Creative Print 2021

The Sea Wolf’s Hymn

Written by Cinnamone Winchester
Graphic by Hengjia Liu

This piece was originally published in ‘Memento Mori’, Bossy’s 2021 print edition.

CW: Body horror, multiple allusions to murder.

Adapted from the Ulek Mayang legend.


Let us sing a song about the woman in the cave: brown skin, time-worn boots, keeping her torch held high with one white-knuckled hand, grasping the hilt of her sheathed keris with the other.

This is not where she belongs.

Adventuring is only for the daring sort these days—even the most world-wizened souls do not dare enter the inviolable necropolis and risk the wrath of the dead—but the Sea Wolf passes beneath the ancient stalactites, which tremble with each echoing footfall, without very much thought at all; aside from that which lingers upon her destiny.

Her destiny, quite naturally, is split in two like the equator’s meticulous division of the ground upon which she stands. There is the Before: the melodramatic account of her slow rise from street urchin (pitiful, poor, worthless) to pirate lord (revered, respected, feared). What waits for her now is the After.

The After will be greater, so believes the Sea Wolf. The After is imminent. The After will reunite her with gentle Setia, Setia who was taken from her, Setia Setia Setia. Gentle Setia is a song she knows by heart and carries with her always, an ancient call that echoes from ear to ear in the darkest moments of the wicked night before it lays down its arms and surrenders to the dawn.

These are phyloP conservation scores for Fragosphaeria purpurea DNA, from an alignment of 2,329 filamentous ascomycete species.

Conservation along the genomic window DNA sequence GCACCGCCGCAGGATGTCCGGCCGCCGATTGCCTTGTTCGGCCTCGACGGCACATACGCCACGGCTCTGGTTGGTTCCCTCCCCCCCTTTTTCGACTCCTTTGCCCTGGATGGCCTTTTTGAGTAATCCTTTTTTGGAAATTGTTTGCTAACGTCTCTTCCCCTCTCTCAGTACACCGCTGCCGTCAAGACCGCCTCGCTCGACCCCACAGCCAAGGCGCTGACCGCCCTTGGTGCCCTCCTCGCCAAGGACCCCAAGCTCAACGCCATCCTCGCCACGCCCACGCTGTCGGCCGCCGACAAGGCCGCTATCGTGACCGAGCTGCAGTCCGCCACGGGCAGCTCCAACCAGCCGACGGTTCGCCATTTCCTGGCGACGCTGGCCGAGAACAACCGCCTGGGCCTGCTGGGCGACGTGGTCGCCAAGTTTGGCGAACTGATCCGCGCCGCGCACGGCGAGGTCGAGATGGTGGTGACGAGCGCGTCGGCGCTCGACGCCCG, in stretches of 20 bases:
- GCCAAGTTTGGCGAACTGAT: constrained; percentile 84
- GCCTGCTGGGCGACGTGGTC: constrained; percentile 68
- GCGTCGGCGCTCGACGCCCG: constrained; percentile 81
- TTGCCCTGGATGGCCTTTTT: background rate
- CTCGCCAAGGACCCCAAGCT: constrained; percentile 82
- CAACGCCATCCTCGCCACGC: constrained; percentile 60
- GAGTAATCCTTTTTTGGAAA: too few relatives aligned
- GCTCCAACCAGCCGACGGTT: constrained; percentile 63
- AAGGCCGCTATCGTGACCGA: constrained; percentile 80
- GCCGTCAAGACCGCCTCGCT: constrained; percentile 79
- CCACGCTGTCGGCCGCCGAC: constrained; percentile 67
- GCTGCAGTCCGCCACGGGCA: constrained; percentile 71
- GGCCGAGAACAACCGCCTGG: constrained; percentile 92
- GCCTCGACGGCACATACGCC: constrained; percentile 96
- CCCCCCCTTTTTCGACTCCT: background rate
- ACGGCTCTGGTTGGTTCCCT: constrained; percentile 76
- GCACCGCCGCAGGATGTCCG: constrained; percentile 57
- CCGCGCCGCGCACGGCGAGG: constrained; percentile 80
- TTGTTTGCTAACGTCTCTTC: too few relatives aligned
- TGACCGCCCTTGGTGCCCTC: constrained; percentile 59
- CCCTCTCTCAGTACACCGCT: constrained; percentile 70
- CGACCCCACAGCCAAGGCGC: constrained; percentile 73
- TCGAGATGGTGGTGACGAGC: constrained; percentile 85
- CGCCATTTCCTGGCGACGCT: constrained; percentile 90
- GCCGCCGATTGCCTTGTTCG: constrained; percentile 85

The Sea Wolf’s downfall, when it comes, will arise from her failure to heed the Now.

Beneath the western wall of the cave, where the villagers’ forefathers once painted tales of monsters, men, and their vessels, the vacant death ship stands stoic and unmoving before her, aching to shelter another soul in search of the unseen realm. Bodies must remain in the coffin for the duration of one full lunar cycle, so that the soul may complete its journey and reach its ancestors—or so the rule once went. As far as the Sea Wolf knows, it had remained unbroken until the grieving villagers had finally abandoned their rituals within the caves.

It would be easy enough to lose herself in the haematite paintings; easy to drown.

One by one, she unburdens herself—white candles, kemenyan incense, mangoes, and bunga malai (made for her by the local bomoh despite his initial protests that he was forbidden to offer his help)—though she cannot quite shake the lingering weight upon her shoulders.

“There is magic here, indeed,” said the shaman, twelve lavender quartz stones richer than before he had entered the cave at the Sea Wolf’s request, “and you will need great strength to use it.”

What is love, if not strength?